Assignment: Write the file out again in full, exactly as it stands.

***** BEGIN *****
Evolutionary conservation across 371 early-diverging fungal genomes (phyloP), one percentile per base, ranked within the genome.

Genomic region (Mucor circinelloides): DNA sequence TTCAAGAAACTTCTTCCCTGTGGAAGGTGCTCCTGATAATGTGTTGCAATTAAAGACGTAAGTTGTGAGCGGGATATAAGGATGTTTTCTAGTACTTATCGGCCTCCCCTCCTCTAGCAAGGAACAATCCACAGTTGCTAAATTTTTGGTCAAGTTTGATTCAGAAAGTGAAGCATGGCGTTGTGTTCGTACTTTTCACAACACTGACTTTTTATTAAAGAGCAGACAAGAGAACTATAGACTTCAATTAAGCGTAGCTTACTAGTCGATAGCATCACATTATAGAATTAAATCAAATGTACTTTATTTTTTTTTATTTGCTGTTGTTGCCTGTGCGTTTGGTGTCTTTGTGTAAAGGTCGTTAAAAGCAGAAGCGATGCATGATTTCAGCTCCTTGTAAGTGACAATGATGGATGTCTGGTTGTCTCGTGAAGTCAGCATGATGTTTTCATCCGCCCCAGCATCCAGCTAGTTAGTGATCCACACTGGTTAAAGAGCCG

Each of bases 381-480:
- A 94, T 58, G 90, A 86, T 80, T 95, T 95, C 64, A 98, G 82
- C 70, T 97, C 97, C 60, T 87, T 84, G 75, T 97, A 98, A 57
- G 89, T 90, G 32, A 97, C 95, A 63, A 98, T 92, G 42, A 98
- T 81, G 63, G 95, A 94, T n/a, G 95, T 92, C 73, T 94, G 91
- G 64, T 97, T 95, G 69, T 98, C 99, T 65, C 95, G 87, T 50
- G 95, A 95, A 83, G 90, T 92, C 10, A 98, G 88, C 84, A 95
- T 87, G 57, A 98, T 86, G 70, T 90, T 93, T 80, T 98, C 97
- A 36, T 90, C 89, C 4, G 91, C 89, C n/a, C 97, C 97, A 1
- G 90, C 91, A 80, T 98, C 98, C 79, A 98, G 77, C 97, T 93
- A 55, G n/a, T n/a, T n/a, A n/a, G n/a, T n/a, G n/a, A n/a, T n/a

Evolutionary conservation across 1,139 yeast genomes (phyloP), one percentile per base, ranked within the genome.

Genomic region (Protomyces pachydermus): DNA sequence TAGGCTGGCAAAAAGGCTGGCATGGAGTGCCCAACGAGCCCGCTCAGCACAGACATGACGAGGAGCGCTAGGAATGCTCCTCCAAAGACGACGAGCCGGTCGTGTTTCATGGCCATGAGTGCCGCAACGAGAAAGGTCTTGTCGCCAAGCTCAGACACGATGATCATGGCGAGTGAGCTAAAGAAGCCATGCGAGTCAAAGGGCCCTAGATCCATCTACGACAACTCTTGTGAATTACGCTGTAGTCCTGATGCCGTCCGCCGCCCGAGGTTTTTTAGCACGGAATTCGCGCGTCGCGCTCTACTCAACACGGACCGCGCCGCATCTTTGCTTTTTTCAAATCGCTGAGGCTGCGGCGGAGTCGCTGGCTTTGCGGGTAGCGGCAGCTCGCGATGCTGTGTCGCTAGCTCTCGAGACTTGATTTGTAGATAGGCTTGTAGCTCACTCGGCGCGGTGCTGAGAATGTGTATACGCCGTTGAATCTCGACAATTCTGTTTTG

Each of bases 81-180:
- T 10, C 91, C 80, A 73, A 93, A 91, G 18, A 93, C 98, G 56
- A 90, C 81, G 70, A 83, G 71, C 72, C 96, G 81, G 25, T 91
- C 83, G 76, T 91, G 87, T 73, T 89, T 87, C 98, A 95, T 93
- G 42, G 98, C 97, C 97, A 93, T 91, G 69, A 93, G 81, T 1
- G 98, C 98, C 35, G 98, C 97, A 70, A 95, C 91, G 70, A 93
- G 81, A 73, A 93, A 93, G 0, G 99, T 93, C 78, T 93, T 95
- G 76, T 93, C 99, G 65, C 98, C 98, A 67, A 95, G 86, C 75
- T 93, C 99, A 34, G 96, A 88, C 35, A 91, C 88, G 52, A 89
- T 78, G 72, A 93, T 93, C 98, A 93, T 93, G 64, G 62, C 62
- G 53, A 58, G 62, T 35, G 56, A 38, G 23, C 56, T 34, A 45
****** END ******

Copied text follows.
Evolutionary conservation across 371 early-diverging fungal genomes (phyloP), one percentile per base, ranked within the genome.

Genomic region (Mucor circinelloides): DNA sequence TTCAAGAAACTTCTTCCCTGTGGAAGGTGCTCCTGATAATGTGTTGCAATTAAAGACGTAAGTTGTGAGCGGGATATAAGGATGTTTTCTAGTACTTATCGGCCTCCCCTCCTCTAGCAAGGAACAATCCACAGTTGCTAAATTTTTGGTCAAGTTTGATTCAGAAAGTGAAGCATGGCGTTGTGTTCGTACTTTTCACAACACTGACTTTTTATTAAAGAGCAGACAAGAGAACTATAGACTTCAATTAAGCGTAGCTTACTAGTCGATAGCATCACATTATAGAATTAAATCAAATGTACTTTATTTTTTTTTATTTGCTGTTGTTGCCTGTGCGTTTGGTGTCTTTGTGTAAAGGTCGTTAAAAGCAGAAGCGATGCATGATTTCAGCTCCTTGTAAGTGACAATGATGGATGTCTGGTTGTCTCGTGAAGTCAGCATGATGTTTTCATCCGCCCCAGCATCCAGCTAGTTAGTGATCCACACTGGTTAAAGAGCCG

Each of bases 381-480:
- A 94, T 58, G 90, A 86, T 80, T 95, T 95, C 64, A 98, G 82
- C 70, T 97, C 97, C 60, T 87, T 84, G 75, T 97, A 98, A 57
- G 89, T 90, G 32, A 97, C 95, A 63, A 98, T 92, G 42, A 98
- T 81, G 63, G 95, A 94, T n/a, G 95, T 92, C 73, T 94, G 91
- G 64, T 97, T 95, G 69, T 98, C 99, T 65, C 95, G 87, T 50
- G 95, A 95, A 83, G 90, T 92, C 10, A 98, G 88, C 84, A 95
- T 87, G 57, A 98, T 86, G 70, T 90, T 93, T 80, T 98, C 97
- A 36, T 90, C 89, C 4, G 91, C 89, C n/a, C 97, C 97, A 1
- G 90, C 91, A 80, T 98, C 98, C 79, A 98, G 77, C 97, T 93
- A 55, G n/a, T n/a, T n/a, A n/a, G n/a, T n/a, G n/a, A n/a, T n/a

Evolutionary conservation across 1,139 yeast genomes (phyloP), one percentile per base, ranked within the genome.

Genomic region (Protomyces pachydermus): DNA sequence TAGGCTGGCAAAAAGGCTGGCATGGAGTGCCCAACGAGCCCGCTCAGCACAGACATGACGAGGAGCGCTAGGAATGCTCCTCCAAAGACGACGAGCCGGTCGTGTTTCATGGCCATGAGTGCCGCAACGAGAAAGGTCTTGTCGCCAAGCTCAGACACGATGATCATGGCGAGTGAGCTAAAGAAGCCATGCGAGTCAAAGGGCCCTAGATCCATCTACGACAACTCTTGTGAATTACGCTGTAGTCCTGATGCCGTCCGCCGCCCGAGGTTTTTTAGCACGGAATTCGCGCGTCGCGCTCTACTCAACACGGACCGCGCCGCATCTTTGCTTTTTTCAAATCGCTGAGGCTGCGGCGGAGTCGCTGGCTTTGCGGGTAGCGGCAGCTCGCGATGCTGTGTCGCTAGCTCTCGAGACTTGATTTGTAGATAGGCTTGTAGCTCACTCGGCGCGGTGCTGAGAATGTGTATACGCCGTTGAATCTCGACAATTCTGTTTTG

Each of bases 81-180:
- T 10, C 91, C 80, A 73, A 93, A 91, G 18, A 93, C 98, G 56
- A 90, C 81, G 70, A 83, G 71, C 72, C 96, G 81, G 25, T 91
- C 83, G 76, T 91, G 87, T 73, T 89, T 87, C 98, A 95, T 93
- G 42, G 98, C 97, C 97, A 93, T 91, G 69, A 93, G 81, T 1
- G 98, C 98, C 35, G 98, C 97, A 70, A 95, C 91, G 70, A 93
- G 81, A 73, A 93, A 93, G 0, G 99, T 93, C 78, T 93, T 95
- G 76, T 93, C 99, G 65, C 98, C 98, A 67, A 95, G 86, C 75
- T 93, C 99, A 34, G 96, A 88, C 35, A 91, C 88, G 52, A 89
- T 78, G 72, A 93, T 93, C 98, A 93, T 93, G 64, G 62, C 62
- G 53, A 58, G 62, T 35, G 56, A 38, G 23, C 56, T 34, A 45